"To practise the most pinching parsimony, grudging even the scraps and orts, or remnants of food given to the cat" - Hollow ay {Norfolk).

A phrase applied to the village tailor going round from house to house for work.

"To be drunk." - Heywood'sPhiloconothista, 1635, p. 60.

An itinerant parson is said to " whip the cat."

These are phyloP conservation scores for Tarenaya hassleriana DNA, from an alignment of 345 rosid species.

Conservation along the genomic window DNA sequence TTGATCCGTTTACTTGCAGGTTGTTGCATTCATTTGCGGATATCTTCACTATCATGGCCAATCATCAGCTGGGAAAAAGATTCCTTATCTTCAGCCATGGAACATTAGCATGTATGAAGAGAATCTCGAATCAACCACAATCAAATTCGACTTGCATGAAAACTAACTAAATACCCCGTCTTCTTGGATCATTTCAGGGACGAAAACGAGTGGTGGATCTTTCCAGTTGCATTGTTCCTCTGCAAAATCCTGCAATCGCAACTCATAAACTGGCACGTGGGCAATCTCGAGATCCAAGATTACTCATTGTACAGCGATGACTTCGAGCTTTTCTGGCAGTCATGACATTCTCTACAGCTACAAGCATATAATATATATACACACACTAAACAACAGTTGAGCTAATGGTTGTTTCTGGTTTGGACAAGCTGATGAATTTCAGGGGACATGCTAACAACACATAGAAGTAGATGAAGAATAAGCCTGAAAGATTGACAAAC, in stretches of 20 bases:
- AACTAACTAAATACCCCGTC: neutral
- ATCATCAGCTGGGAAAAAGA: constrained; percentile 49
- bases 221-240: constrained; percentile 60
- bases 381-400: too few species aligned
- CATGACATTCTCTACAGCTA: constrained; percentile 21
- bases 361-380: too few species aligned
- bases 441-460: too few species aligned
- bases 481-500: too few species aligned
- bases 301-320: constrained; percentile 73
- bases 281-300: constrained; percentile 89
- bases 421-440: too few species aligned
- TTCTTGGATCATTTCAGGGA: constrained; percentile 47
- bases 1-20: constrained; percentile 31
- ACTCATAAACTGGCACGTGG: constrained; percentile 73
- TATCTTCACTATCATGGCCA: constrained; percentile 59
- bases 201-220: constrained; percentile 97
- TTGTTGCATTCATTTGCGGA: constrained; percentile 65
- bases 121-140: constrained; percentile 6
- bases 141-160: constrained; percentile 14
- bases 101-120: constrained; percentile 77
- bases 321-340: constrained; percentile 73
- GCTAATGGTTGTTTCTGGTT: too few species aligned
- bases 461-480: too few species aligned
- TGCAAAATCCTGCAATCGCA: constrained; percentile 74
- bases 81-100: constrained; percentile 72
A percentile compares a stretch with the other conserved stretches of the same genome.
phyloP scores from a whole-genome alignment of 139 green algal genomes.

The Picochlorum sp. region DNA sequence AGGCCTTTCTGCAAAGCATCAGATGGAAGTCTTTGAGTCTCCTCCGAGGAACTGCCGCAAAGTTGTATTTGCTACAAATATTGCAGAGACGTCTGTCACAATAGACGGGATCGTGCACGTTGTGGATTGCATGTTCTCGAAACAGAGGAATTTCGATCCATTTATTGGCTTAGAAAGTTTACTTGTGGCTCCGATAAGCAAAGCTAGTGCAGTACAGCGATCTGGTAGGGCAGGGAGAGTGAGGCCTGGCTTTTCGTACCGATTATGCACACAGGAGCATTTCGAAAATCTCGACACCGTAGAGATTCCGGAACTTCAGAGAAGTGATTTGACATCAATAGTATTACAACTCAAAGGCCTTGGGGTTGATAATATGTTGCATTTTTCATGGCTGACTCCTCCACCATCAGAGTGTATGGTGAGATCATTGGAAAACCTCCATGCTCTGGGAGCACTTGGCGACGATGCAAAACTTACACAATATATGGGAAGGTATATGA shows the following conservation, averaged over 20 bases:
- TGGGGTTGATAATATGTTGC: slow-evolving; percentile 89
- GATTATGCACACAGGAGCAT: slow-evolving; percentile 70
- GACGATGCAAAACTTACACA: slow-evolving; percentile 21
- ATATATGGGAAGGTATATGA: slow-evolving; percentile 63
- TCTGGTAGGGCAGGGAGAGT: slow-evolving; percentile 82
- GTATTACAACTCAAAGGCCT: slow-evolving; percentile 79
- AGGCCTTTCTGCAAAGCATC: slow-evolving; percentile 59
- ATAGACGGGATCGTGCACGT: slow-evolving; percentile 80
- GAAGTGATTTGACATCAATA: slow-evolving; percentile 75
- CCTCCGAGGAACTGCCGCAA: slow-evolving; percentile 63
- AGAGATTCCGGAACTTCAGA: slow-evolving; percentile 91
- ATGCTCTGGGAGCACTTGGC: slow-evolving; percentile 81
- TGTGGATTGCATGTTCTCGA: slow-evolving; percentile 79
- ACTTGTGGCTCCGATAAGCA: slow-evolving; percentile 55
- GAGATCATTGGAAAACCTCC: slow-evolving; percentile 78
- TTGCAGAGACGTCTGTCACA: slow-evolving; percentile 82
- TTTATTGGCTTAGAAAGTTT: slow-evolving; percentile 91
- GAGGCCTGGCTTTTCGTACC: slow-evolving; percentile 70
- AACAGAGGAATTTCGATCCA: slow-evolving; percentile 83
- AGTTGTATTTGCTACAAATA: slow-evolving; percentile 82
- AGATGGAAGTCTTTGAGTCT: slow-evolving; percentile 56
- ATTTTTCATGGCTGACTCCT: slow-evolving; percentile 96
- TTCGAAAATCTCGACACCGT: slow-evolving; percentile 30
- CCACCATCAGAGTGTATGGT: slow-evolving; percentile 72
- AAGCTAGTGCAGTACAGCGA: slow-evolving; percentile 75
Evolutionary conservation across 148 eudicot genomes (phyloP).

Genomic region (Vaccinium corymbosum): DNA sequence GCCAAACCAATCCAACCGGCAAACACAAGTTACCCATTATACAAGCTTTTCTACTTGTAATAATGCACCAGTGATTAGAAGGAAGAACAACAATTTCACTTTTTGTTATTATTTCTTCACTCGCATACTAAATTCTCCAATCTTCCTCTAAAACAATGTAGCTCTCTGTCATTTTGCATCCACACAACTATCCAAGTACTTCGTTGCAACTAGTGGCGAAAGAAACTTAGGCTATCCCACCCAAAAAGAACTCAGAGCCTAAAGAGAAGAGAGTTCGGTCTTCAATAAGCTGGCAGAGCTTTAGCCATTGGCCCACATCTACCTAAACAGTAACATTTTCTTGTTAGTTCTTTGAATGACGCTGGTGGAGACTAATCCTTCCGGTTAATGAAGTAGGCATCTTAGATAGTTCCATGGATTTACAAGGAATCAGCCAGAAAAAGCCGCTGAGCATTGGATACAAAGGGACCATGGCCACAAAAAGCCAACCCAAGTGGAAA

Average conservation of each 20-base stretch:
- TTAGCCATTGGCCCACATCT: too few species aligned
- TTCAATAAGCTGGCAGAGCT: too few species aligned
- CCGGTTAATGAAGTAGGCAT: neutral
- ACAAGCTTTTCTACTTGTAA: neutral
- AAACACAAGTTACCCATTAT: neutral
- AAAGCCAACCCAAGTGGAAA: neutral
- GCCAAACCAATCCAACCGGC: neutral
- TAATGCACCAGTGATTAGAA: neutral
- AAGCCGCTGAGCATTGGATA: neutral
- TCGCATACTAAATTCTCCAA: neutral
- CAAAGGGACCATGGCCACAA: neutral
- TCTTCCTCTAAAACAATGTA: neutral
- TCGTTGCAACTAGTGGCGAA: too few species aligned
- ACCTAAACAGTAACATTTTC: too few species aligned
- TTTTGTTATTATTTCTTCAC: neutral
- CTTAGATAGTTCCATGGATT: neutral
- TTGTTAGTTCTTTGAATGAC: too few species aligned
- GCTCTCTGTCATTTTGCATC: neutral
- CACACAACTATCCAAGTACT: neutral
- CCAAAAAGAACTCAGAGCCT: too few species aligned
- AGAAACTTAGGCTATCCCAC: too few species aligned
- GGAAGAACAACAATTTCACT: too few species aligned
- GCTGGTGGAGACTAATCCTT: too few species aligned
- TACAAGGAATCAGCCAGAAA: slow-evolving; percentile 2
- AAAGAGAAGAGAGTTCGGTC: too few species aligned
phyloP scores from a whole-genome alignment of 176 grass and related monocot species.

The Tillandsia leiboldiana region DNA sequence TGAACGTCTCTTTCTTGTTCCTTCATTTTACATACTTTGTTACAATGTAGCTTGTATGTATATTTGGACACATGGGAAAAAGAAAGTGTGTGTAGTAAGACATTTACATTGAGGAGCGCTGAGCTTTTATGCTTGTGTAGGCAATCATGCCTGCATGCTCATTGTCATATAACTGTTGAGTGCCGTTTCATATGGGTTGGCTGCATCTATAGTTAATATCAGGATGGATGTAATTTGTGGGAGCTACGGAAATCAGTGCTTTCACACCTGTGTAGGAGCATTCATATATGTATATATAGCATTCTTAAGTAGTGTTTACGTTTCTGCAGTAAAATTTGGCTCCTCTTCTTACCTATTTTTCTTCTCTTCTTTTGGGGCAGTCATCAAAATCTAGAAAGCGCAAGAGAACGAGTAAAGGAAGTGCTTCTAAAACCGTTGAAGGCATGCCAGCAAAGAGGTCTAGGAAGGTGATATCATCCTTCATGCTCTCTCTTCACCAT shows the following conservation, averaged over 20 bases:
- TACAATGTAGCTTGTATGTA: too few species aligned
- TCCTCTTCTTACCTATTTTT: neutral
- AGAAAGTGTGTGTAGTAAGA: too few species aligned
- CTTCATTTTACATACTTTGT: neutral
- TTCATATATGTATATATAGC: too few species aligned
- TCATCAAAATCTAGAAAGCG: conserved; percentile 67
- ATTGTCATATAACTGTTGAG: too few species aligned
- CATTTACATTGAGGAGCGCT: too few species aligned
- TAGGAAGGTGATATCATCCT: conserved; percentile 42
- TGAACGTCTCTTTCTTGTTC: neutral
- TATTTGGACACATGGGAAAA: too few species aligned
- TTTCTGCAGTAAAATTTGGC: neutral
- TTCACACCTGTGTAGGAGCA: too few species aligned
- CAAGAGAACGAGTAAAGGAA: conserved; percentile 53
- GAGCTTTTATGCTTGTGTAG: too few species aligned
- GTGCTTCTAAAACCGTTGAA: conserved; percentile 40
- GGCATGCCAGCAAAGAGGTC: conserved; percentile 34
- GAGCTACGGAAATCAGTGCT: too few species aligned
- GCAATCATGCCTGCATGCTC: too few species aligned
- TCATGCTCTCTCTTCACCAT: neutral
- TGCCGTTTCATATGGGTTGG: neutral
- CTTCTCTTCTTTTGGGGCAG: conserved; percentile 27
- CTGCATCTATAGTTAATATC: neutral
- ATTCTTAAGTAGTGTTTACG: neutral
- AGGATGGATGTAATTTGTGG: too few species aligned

"A trick practised on ignorant country fellows, vain of their strength, by laying a wager with them that they may be pulled through a pond by a cat. The bet being made, a rope is fixed round the waist of the party to be catted, and the end thrown across the pond, to which the cat is also fastened by a pack-thread, and three or four sturdy fellows are appointed to lead and ' whip the cat.' These, on a signal being given, seize the end of the cord, and, pretending to whip the cat, haul the astonished booby through the water." - Grose, 1785.